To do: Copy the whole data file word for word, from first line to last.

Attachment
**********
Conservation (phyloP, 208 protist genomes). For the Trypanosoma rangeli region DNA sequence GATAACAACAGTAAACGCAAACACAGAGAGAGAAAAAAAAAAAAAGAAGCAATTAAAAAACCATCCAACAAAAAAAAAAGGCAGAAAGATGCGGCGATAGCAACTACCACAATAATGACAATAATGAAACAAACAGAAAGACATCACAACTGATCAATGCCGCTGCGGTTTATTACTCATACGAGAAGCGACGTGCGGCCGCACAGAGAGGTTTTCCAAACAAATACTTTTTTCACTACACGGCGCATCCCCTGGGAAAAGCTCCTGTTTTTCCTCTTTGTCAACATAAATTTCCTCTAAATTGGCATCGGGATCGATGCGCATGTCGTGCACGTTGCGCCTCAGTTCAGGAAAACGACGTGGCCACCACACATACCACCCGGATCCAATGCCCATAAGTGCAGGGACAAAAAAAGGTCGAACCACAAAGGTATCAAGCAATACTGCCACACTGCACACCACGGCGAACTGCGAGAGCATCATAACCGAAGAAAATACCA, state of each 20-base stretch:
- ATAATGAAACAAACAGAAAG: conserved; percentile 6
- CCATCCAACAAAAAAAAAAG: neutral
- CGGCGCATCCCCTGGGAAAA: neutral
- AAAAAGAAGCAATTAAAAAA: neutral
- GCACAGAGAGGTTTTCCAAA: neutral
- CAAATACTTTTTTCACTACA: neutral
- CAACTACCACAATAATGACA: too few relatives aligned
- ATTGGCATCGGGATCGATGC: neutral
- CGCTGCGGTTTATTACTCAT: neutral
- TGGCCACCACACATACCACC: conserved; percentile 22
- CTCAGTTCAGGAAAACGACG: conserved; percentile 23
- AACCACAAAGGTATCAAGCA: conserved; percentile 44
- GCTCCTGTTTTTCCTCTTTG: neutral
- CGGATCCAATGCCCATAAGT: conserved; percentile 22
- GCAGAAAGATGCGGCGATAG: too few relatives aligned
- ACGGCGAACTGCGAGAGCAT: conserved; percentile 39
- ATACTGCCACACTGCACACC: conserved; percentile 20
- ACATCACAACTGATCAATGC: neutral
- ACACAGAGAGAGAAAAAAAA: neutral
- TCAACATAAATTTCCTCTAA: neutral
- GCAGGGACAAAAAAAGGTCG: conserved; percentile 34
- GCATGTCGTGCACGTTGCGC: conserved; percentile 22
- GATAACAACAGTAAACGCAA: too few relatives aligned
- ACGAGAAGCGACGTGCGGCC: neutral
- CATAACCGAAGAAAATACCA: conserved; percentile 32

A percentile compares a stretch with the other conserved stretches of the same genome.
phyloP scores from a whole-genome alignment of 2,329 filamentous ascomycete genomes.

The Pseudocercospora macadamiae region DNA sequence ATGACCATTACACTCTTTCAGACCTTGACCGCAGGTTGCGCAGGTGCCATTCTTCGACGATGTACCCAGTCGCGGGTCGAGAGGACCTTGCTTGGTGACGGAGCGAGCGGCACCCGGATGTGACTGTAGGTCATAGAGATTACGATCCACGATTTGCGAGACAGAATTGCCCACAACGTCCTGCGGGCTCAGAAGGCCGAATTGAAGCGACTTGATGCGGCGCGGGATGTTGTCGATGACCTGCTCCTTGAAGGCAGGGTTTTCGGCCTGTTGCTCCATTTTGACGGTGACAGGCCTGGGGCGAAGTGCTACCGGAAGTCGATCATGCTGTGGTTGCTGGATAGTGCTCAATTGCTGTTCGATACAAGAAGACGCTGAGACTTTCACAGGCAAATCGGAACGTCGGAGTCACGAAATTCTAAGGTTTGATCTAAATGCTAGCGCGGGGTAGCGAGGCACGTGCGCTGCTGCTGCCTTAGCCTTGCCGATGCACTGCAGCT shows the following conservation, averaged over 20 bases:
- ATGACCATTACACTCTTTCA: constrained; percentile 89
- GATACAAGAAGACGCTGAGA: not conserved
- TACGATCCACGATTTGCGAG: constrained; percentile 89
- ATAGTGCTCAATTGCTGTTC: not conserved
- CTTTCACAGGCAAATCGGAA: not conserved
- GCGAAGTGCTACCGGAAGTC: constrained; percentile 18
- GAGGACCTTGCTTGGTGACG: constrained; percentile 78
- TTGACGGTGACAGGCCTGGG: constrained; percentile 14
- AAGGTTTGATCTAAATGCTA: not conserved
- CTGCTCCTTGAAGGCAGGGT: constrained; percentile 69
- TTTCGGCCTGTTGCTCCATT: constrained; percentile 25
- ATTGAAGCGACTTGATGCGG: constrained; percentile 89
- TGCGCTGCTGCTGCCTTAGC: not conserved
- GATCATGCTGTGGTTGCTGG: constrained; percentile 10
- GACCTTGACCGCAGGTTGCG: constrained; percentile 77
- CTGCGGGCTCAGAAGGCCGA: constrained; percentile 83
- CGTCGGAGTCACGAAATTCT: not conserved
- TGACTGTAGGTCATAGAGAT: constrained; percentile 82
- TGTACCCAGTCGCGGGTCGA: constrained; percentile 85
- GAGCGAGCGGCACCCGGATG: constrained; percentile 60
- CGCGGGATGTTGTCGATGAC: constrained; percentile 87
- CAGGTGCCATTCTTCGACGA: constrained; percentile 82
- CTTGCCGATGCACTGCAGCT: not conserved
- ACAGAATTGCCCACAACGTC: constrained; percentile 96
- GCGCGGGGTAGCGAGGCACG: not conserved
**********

Conservation (phyloP, 208 protist genomes). For the Trypanosoma rangeli region DNA sequence GATAACAACAGTAAACGCAAACACAGAGAGAGAAAAAAAAAAAAAGAAGCAATTAAAAAACCATCCAACAAAAAAAAAAGGCAGAAAGATGCGGCGATAGCAACTACCACAATAATGACAATAATGAAACAAACAGAAAGACATCACAACTGATCAATGCCGCTGCGGTTTATTACTCATACGAGAAGCGACGTGCGGCCGCACAGAGAGGTTTTCCAAACAAATACTTTTTTCACTACACGGCGCATCCCCTGGGAAAAGCTCCTGTTTTTCCTCTTTGTCAACATAAATTTCCTCTAAATTGGCATCGGGATCGATGCGCATGTCGTGCACGTTGCGCCTCAGTTCAGGAAAACGACGTGGCCACCACACATACCACCCGGATCCAATGCCCATAAGTGCAGGGACAAAAAAAGGTCGAACCACAAAGGTATCAAGCAATACTGCCACACTGCACACCACGGCGAACTGCGAGAGCATCATAACCGAAGAAAATACCA, state of each 20-base stretch:
- ATAATGAAACAAACAGAAAG: conserved; percentile 6
- CCATCCAACAAAAAAAAAAG: neutral
- CGGCGCATCCCCTGGGAAAA: neutral
- AAAAAGAAGCAATTAAAAAA: neutral
- GCACAGAGAGGTTTTCCAAA: neutral
- CAAATACTTTTTTCACTACA: neutral
- CAACTACCACAATAATGACA: too few relatives aligned
- ATTGGCATCGGGATCGATGC: neutral
- CGCTGCGGTTTATTACTCAT: neutral
- TGGCCACCACACATACCACC: conserved; percentile 22
- CTCAGTTCAGGAAAACGACG: conserved; percentile 23
- AACCACAAAGGTATCAAGCA: conserved; percentile 44
- GCTCCTGTTTTTCCTCTTTG: neutral
- CGGATCCAATGCCCATAAGT: conserved; percentile 22
- GCAGAAAGATGCGGCGATAG: too few relatives aligned
- ACGGCGAACTGCGAGAGCAT: conserved; percentile 39
- ATACTGCCACACTGCACACC: conserved; percentile 20
- ACATCACAACTGATCAATGC: neutral
- ACACAGAGAGAGAAAAAAAA: neutral
- TCAACATAAATTTCCTCTAA: neutral
- GCAGGGACAAAAAAAGGTCG: conserved; percentile 34
- GCATGTCGTGCACGTTGCGC: conserved; percentile 22
- GATAACAACAGTAAACGCAA: too few relatives aligned
- ACGAGAAGCGACGTGCGGCC: neutral
- CATAACCGAAGAAAATACCA: conserved; percentile 32

A percentile compares a stretch with the other conserved stretches of the same genome.
phyloP scores from a whole-genome alignment of 2,329 filamentous ascomycete genomes.

The Pseudocercospora macadamiae region DNA sequence ATGACCATTACACTCTTTCAGACCTTGACCGCAGGTTGCGCAGGTGCCATTCTTCGACGATGTACCCAGTCGCGGGTCGAGAGGACCTTGCTTGGTGACGGAGCGAGCGGCACCCGGATGTGACTGTAGGTCATAGAGATTACGATCCACGATTTGCGAGACAGAATTGCCCACAACGTCCTGCGGGCTCAGAAGGCCGAATTGAAGCGACTTGATGCGGCGCGGGATGTTGTCGATGACCTGCTCCTTGAAGGCAGGGTTTTCGGCCTGTTGCTCCATTTTGACGGTGACAGGCCTGGGGCGAAGTGCTACCGGAAGTCGATCATGCTGTGGTTGCTGGATAGTGCTCAATTGCTGTTCGATACAAGAAGACGCTGAGACTTTCACAGGCAAATCGGAACGTCGGAGTCACGAAATTCTAAGGTTTGATCTAAATGCTAGCGCGGGGTAGCGAGGCACGTGCGCTGCTGCTGCCTTAGCCTTGCCGATGCACTGCAGCT shows the following conservation, averaged over 20 bases:
- ATGACCATTACACTCTTTCA: constrained; percentile 89
- GATACAAGAAGACGCTGAGA: not conserved
- TACGATCCACGATTTGCGAG: constrained; percentile 89
- ATAGTGCTCAATTGCTGTTC: not conserved
- CTTTCACAGGCAAATCGGAA: not conserved
- GCGAAGTGCTACCGGAAGTC: constrained; percentile 18
- GAGGACCTTGCTTGGTGACG: constrained; percentile 78
- TTGACGGTGACAGGCCTGGG: constrained; percentile 14
- AAGGTTTGATCTAAATGCTA: not conserved
- CTGCTCCTTGAAGGCAGGGT: constrained; percentile 69
- TTTCGGCCTGTTGCTCCATT: constrained; percentile 25
- ATTGAAGCGACTTGATGCGG: constrained; percentile 89
- TGCGCTGCTGCTGCCTTAGC: not conserved
- GATCATGCTGTGGTTGCTGG: constrained; percentile 10
- GACCTTGACCGCAGGTTGCG: constrained; percentile 77
- CTGCGGGCTCAGAAGGCCGA: constrained; percentile 83
- CGTCGGAGTCACGAAATTCT: not conserved
- TGACTGTAGGTCATAGAGAT: constrained; percentile 82
- TGTACCCAGTCGCGGGTCGA: constrained; percentile 85
- GAGCGAGCGGCACCCGGATG: constrained; percentile 60
- CGCGGGATGTTGTCGATGAC: constrained; percentile 87
- CAGGTGCCATTCTTCGACGA: constrained; percentile 82
- CTTGCCGATGCACTGCAGCT: not conserved
- ACAGAATTGCCCACAACGTC: constrained; percentile 96
- GCGCGGGGTAGCGAGGCACG: not conserved